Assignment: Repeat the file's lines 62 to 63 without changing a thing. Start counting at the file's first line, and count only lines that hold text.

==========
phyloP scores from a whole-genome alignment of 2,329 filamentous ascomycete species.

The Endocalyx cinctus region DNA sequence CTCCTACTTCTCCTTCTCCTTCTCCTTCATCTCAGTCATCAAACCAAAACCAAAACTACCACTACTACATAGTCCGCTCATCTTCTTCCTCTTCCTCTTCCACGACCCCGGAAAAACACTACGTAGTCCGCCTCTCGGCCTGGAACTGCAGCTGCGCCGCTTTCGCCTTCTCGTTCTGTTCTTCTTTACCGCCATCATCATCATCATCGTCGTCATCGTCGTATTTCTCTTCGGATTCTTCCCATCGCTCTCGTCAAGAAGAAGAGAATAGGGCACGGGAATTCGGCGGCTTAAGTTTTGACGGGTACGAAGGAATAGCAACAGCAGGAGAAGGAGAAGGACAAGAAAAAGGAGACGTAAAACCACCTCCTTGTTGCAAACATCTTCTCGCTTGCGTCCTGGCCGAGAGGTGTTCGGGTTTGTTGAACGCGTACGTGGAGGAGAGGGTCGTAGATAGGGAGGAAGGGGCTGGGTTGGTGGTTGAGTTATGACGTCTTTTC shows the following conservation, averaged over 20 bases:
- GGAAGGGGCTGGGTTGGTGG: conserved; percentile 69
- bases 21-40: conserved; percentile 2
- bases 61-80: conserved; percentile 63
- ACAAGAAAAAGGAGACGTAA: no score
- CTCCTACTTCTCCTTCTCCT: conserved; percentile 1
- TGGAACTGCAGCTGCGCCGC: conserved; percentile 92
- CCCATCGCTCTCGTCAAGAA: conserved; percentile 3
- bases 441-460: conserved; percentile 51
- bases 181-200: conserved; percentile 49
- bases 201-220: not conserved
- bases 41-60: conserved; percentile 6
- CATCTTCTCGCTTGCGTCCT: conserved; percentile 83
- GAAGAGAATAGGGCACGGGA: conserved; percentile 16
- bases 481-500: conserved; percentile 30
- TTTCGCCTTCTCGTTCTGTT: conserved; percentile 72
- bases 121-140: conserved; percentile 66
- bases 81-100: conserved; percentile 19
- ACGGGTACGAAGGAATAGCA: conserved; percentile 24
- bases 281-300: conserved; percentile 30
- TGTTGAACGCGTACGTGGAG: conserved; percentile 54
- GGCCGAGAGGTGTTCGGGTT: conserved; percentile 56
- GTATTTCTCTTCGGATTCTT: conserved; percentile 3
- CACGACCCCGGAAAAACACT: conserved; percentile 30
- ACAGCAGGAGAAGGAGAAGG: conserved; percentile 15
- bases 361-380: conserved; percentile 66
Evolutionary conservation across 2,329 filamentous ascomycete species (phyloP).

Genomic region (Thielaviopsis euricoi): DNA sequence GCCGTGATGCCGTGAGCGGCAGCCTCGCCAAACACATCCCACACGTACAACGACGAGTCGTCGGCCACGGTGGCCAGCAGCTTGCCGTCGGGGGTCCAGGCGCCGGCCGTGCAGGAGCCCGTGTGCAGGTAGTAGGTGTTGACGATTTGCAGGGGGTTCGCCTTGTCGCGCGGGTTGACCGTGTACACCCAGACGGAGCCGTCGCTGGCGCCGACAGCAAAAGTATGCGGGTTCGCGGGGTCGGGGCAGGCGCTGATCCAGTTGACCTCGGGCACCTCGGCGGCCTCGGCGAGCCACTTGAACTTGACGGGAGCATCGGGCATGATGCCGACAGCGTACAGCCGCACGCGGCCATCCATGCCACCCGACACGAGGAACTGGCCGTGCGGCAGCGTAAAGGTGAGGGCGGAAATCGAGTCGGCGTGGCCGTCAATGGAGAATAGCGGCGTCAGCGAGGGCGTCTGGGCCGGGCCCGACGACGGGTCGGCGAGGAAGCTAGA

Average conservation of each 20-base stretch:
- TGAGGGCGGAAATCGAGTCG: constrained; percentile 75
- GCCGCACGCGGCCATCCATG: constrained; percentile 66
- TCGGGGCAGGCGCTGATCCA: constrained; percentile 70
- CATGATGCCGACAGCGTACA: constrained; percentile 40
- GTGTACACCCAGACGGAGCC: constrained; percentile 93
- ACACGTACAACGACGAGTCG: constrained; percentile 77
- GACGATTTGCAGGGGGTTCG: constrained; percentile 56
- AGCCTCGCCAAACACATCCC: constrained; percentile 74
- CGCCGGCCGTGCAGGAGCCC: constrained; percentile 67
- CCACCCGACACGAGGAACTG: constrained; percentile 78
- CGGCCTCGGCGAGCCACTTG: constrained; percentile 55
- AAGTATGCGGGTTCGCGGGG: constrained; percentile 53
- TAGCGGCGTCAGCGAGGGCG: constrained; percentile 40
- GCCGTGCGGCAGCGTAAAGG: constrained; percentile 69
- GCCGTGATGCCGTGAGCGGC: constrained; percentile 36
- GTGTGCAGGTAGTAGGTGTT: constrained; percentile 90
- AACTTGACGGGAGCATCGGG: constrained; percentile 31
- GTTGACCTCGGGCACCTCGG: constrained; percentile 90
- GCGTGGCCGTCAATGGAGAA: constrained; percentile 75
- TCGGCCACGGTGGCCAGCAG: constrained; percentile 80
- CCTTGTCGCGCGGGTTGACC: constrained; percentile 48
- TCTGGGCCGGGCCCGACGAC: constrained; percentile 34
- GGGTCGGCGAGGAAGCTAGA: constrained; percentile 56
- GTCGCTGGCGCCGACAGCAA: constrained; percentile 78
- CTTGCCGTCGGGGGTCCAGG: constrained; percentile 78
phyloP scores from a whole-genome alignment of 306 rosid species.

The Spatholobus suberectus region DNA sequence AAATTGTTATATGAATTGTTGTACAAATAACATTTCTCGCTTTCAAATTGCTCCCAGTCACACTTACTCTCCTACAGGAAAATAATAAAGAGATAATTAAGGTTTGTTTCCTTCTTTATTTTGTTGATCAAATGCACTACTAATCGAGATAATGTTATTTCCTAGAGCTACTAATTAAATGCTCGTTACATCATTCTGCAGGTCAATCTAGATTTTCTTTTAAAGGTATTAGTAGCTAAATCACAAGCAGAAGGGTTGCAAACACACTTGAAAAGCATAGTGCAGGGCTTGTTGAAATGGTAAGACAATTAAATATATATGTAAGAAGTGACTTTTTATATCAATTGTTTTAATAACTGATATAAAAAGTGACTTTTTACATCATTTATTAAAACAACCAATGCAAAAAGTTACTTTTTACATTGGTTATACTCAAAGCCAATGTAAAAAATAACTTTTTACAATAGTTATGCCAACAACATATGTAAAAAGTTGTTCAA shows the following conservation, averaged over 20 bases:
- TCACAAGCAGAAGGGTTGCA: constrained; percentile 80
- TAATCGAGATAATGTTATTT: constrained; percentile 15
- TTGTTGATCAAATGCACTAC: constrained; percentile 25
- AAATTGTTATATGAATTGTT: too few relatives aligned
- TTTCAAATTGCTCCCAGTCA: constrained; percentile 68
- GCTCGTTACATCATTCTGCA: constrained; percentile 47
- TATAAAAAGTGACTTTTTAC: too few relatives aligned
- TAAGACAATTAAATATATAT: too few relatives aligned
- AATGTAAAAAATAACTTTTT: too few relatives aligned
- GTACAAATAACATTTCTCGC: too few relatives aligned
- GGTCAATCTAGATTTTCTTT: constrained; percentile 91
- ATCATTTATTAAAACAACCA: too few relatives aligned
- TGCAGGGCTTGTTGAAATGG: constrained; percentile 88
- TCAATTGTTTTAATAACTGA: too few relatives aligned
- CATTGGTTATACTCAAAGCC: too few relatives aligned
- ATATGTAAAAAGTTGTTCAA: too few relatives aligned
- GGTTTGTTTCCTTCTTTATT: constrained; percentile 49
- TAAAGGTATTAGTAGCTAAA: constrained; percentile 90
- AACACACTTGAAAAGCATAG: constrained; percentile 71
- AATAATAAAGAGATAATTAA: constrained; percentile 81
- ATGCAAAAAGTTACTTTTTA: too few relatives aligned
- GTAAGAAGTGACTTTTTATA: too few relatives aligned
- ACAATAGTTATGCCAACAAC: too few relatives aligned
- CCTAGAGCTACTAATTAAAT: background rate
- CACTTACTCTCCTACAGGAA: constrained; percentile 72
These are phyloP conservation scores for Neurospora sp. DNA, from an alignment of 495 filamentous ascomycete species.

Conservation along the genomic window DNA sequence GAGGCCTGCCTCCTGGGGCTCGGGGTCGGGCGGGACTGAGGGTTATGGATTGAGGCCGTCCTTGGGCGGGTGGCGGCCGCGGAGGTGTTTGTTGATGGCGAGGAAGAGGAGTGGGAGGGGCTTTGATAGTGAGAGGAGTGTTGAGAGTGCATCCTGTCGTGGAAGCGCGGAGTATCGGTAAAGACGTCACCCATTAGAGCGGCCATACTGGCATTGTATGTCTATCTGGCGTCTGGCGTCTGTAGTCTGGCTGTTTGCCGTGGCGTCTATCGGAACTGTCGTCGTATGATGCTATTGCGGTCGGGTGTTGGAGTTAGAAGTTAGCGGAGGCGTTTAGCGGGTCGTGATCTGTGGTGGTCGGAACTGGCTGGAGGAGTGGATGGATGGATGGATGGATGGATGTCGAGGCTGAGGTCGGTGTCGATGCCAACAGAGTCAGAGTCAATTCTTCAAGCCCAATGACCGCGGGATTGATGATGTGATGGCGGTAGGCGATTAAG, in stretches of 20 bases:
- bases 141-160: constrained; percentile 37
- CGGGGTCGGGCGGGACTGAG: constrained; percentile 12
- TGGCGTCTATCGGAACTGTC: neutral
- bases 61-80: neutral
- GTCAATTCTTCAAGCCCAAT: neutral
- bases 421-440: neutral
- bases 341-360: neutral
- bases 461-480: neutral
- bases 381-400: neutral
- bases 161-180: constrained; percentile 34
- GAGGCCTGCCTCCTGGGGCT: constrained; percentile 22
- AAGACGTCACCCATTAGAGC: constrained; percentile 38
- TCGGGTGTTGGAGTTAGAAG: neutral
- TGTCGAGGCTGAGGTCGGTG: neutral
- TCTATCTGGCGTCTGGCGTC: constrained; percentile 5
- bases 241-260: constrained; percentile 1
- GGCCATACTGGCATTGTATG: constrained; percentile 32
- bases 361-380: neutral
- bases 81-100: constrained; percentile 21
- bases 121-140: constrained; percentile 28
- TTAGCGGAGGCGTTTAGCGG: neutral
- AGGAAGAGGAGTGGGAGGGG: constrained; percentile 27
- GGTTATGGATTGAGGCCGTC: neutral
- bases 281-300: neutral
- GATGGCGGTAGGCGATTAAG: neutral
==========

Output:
- TTTCAAATTGCTCCCAGTCA: constrained; percentile 68
- GCTCGTTACATCATTCTGCA: constrained; percentile 47